Additionally, it is crucial to identify a person or group of people to be responsible for the internal management of the BIM project. This manager needs to be given the time and means for this project.
The variable costs
Variable costs are strongly related to product modelling, the management over time of these products and their sharing. When the project is launched, the main priority is the modelling.
“We started from scratch and had to make it clear internally that CAD is not BIM, and that it is not sufficient to ‘Save as’ and pass it on!” adds Aurore BRZENZISKI.
These costs vary according to the complexity of the products and the number of product ranges concerned. They can also vary according to whether or not there is a modelled version of the object in question and depending on the type or quality of the existing models.
Modelling costs vary primarily according to the BIM implementation strategy adopted by the manufacturer. There are two main strategies, these being to perform the modelling internally or to outsource it to a provider.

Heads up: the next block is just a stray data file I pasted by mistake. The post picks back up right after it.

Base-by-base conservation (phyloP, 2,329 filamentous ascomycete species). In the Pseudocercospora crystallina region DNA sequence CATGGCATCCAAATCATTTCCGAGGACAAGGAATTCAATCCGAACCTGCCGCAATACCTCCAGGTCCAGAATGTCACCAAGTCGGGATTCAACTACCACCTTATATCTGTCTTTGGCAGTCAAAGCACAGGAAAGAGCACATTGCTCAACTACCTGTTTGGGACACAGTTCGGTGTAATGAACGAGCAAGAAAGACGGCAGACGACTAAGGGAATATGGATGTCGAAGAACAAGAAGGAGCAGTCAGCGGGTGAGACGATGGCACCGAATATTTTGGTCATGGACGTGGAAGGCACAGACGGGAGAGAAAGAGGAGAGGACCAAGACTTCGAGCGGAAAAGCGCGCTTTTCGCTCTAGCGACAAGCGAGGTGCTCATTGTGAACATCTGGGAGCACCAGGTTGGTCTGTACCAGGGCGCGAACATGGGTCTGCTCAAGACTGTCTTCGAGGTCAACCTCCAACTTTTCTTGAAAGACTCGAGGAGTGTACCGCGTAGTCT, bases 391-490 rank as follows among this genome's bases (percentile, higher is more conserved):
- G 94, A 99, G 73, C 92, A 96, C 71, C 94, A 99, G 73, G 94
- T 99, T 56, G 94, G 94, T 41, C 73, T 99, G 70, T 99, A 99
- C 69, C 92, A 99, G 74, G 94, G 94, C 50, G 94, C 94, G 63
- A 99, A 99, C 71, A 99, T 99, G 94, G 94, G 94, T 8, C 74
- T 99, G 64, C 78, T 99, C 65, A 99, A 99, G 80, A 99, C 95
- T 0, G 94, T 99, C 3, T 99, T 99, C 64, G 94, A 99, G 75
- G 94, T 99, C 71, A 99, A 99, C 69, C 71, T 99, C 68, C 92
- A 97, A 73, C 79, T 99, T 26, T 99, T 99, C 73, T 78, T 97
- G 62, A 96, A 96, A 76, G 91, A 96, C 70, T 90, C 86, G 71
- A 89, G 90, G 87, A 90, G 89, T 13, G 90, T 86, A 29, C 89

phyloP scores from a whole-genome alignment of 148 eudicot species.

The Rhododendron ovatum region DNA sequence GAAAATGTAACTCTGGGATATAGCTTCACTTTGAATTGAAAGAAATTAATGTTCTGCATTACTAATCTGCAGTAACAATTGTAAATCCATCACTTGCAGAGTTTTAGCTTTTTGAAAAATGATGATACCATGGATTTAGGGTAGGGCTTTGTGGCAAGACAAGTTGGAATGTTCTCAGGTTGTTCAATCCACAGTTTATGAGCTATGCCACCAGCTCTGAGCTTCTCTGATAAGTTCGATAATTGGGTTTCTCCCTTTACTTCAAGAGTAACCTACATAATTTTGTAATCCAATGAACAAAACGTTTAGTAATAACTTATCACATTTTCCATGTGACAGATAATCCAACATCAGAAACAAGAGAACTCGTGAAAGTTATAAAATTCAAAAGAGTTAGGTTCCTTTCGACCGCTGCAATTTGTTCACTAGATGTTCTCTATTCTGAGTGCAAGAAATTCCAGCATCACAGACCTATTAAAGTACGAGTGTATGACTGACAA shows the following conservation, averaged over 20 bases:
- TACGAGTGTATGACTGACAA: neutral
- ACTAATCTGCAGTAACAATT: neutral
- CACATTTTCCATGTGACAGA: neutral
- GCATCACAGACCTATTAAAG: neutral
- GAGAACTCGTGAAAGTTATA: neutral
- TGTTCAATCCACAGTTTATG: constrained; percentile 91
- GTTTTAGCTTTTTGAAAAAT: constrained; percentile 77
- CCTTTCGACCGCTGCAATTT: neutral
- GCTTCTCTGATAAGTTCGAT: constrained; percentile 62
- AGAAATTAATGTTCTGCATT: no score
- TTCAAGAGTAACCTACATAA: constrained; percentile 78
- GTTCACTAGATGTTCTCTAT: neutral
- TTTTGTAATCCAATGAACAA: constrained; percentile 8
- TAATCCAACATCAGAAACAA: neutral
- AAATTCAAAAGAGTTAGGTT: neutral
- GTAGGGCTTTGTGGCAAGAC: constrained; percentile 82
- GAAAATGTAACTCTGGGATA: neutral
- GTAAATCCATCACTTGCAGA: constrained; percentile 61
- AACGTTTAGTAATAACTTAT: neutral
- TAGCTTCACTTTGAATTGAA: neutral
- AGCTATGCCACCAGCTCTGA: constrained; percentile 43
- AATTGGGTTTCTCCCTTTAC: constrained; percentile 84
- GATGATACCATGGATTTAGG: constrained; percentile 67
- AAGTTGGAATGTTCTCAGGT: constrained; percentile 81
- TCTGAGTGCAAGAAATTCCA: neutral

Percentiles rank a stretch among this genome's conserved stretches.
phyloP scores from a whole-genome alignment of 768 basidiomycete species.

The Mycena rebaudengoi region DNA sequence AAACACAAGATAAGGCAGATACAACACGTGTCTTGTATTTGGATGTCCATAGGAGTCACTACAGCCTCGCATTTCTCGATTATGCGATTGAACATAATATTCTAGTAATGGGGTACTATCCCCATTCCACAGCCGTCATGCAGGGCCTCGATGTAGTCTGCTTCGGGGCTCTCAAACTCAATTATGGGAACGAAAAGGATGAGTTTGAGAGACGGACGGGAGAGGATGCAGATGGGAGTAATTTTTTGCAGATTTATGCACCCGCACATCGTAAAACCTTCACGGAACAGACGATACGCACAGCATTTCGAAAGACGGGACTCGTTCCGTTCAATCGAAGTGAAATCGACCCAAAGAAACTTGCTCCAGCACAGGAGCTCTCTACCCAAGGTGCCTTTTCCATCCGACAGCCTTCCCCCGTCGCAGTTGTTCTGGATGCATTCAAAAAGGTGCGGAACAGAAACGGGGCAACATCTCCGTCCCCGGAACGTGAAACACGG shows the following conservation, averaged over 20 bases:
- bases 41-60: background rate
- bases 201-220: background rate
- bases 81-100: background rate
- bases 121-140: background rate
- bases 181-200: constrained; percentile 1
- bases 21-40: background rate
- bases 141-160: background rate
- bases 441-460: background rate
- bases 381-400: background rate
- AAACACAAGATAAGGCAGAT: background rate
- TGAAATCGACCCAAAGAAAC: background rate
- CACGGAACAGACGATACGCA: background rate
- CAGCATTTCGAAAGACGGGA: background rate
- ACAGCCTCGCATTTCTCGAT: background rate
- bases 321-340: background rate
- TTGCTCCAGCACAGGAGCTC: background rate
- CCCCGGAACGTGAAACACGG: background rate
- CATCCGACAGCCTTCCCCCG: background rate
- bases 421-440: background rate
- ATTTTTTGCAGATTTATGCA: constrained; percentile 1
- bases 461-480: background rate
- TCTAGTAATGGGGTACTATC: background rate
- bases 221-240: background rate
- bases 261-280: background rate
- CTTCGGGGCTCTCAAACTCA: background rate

Performing it in-house allows the manufacturer to augment its skills and keep control of the project, while outsourcing requires less internal resources but requires the involvement of a provider for any modification or maintenance. Even if at first sight this choice offers flexibility at the beginning of the project, visibility becomes more opaque later. Producing your BIM objects is not like creating a website, it is not so easily outsourced because it is a process that is fundamentally linked to the main activity of the manufacturer. In the case of SKYDÔME, the manufacturer was able to save more than €40k by modelling and managing its catalogue in-house.
Another variable cost is related to the choice of the BIM object management platform. Autonomy, capacity for partner support and the ability to update and evolve products are areas that help optimise budget. “Having a suitable platform to manage your objects is essential. We can enrich our objects to reach a new market or increase our chances of being specified, we can add data, an additional format or data sheets, publish our objects privately or publicly, etc… We are independent but not alone.” relates Theo NEVEUX, SKYDÔME BIM Manager.
Start with a small budget